To the above ends, the knee brace according to the present invention comprises a pair of cuff members each of which comprises an outer non-stretchable but flexible shell, which encloses and is lined by a fluid-filled chamber which readily conforms to the shape of the user's leg and securely grips the leg. One of these cuffs is positioned on the upper calf while the other is positioned on the lower thigh, both immediately adjacent the knee, each being held in place by an inner band of elasticized fabric. Along each side of the knee an accordion-folded length of flexible tubing extends from the upper cuff to the lower cuff, interconnecting the fluid-filled chambers to form a unitary fluid-filled system. Flexible but inextensible members interconnect the pair of cuffs and extend along either side of the knee, overlaying the accordion-folded tubes.
Upon lateral impact to the knee, fluid is caused to migrate from the struck side of the knee to the opposite side causing expansion of the fluid-filled chamber and accordion-folded tube on the opposite side. The expansion of the fluid-filled chamber on the opposite side of the knee increases the pressure along that side preventing shifting of the cuff along the thigh and calf. The swelling or expansion of the accordion-folded flexible tube along the opposite side creates compressive force between the knee and the overlying inextensible strap members. The result is that the knee is braced along the side opposite the point of impact, thereby preventing injurious opening of the knee on that side.
These and other features, objects and advantages of the present invention together with the best means contemplated by the inventor for carrying out the invention will become more apparent from reading the following more detailed description of a preferred embodiment and perusing the drawing in which:
FIG. 1 is a perspective view illustrating the use of the knee brace according to the present invention and its positioning relative to the human knee and leg;
FIG. 2 is a view partly in elevation and partly in section showing the details of the structure of the knee brace according to the present invention;
FIG. 3 is a lateral cross-sectional view of the knee brace according to the present invention illustrating the effect of a lateral impact to the region of the knee.
In FIG. 1 is shown the knee brace 1 of the present invention in place on the leg 3 of a user. Brace 1 consists fundamentally of an upper cuff 5 which encircles and grips the lower region of the thigh 9 of leg 3, and a lower cuff 7 which similarly encircles the upper portion of the calf 11 of leg 3. Cuffs 5 and 7 can thus be thought of as means to circumferentially, frictionally engage a pair of jointed limbs over a region thereof adjacent the joint.
The detailed view of FIG. 2 shows upper cuff 5 partially cut away revealing the inner structure thereof while lower cuff 7 is shown in elevation. It should be noted that cuffs 5 and 7 are identical in structure with the exception of minor variations in shape and dimension to adapt them to adequately fit the thigh 9 and calf 11 of the user.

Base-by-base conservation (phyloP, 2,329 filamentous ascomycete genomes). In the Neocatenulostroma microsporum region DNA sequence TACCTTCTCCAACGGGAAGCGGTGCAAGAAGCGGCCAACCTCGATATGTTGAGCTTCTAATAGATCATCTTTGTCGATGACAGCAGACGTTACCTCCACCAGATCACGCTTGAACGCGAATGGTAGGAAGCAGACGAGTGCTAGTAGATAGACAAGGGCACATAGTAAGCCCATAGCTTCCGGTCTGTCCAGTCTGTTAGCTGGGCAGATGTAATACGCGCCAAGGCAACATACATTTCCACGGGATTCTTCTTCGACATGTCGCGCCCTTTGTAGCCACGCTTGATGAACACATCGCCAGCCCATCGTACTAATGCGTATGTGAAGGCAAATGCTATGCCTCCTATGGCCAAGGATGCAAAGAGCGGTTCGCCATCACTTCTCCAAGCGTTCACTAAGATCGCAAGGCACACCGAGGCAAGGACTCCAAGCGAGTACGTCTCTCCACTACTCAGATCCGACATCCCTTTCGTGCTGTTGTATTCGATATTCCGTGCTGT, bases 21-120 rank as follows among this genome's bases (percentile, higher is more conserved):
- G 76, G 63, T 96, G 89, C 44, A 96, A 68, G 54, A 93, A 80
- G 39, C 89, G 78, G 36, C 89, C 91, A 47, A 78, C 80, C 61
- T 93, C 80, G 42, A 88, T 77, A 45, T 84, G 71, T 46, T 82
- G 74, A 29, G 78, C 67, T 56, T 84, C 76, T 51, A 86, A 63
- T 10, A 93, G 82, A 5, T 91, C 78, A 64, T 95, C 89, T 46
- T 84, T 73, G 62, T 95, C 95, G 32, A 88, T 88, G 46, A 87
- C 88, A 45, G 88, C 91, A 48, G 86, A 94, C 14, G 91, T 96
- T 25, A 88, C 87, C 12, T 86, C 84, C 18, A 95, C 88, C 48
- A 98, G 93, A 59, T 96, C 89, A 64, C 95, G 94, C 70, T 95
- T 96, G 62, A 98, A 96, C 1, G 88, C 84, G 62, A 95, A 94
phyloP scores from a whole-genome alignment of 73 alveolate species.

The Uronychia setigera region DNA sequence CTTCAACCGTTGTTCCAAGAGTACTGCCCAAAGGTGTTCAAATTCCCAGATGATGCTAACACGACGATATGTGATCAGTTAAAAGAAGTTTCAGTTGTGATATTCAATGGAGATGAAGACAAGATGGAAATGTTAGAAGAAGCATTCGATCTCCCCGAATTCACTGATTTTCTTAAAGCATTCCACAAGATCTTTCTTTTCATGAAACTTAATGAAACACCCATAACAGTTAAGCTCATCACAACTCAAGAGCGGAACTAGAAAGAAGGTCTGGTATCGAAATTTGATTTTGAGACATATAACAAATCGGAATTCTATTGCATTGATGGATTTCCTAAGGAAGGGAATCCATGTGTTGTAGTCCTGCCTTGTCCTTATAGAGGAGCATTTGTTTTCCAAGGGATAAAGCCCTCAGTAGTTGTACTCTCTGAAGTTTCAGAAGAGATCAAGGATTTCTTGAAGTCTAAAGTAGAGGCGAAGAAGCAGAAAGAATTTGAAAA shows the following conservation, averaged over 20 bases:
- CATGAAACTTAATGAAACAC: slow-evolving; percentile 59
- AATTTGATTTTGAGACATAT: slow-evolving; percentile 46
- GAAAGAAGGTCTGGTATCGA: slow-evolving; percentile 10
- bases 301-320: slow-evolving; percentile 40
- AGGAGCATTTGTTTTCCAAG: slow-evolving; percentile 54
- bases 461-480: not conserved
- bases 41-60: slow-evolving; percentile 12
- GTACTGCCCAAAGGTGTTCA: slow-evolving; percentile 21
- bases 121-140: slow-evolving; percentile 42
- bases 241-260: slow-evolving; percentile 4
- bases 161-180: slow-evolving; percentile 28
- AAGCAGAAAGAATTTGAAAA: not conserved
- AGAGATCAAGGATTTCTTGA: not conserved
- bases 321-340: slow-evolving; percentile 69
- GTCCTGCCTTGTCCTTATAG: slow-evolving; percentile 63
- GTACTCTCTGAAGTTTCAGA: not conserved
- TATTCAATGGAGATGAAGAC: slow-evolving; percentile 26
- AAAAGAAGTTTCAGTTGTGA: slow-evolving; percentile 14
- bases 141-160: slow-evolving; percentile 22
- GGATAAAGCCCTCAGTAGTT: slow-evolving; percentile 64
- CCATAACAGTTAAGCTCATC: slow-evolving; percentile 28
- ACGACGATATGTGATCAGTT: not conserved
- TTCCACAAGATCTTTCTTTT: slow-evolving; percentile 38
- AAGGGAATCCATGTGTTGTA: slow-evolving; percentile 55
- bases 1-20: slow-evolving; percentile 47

As shown in FIG. 2, cuffs 5 and 7 consist of an outer shell 13 which can be suitably molded or otherwise fabricated from a strong resilient but flexible plastic material such as a polypropylene plastic. Each of shells 13 is curved in an outwardly convex fashion to provide a concave inner surface within which is located a fluid-filled chamber 15, one of which is clearly shown in sectional view in upper cuff 5 in FIG. 2. Chamber 15 may be formed by simply molding a flexible, durable plastic material to the appropriate shape or it may instead be formed out of a thin flexible plastic sheet folded along a lower edge 17 and joined together along an upper edge 19 by thermal or cement bonding. A fluid-filled chamber 15 is joined to the inner surface of each of shells 13 by any suitable known means of adhesive bonding along the inner concave surface of these shells.
Any non-toxic, non-corrosive fluid may be used within chambers 15. The principal criteria for its selection would be its compatibility with the materials with which it is in contact, its viscosity, weight, and vapor pressure. In practice, water may be used alone, or with additives.
There are several alternative choices for the structure of cuffs 5 and 7. When desired, outer shells 13 may themselves form the outer wall of chambers 15 by joining a single layer of flexible plastic, at its edges only, to the inner side of each shell 13. Alternatively, by selecting the material from which to form chamber 15 to have sufficient strength and resistance to stretching, it is possible to provide that the outer walls of chambers 15 serve the same functions as the shells 13.
In order to insure that each of cuffs 5 and 7 can be readily positioned and maintained in place immediately above and below the knee joint of the user and also for the sake of comfort, a broad band 21 of a resiliently stretchable fabric, which could be an elasticized nylon, forms the innermost surface of cuffs 5 and 7. Fabric band 21 may be adhesively bonded to the inner surface of fluid-filled chamber 15 by any suitable means.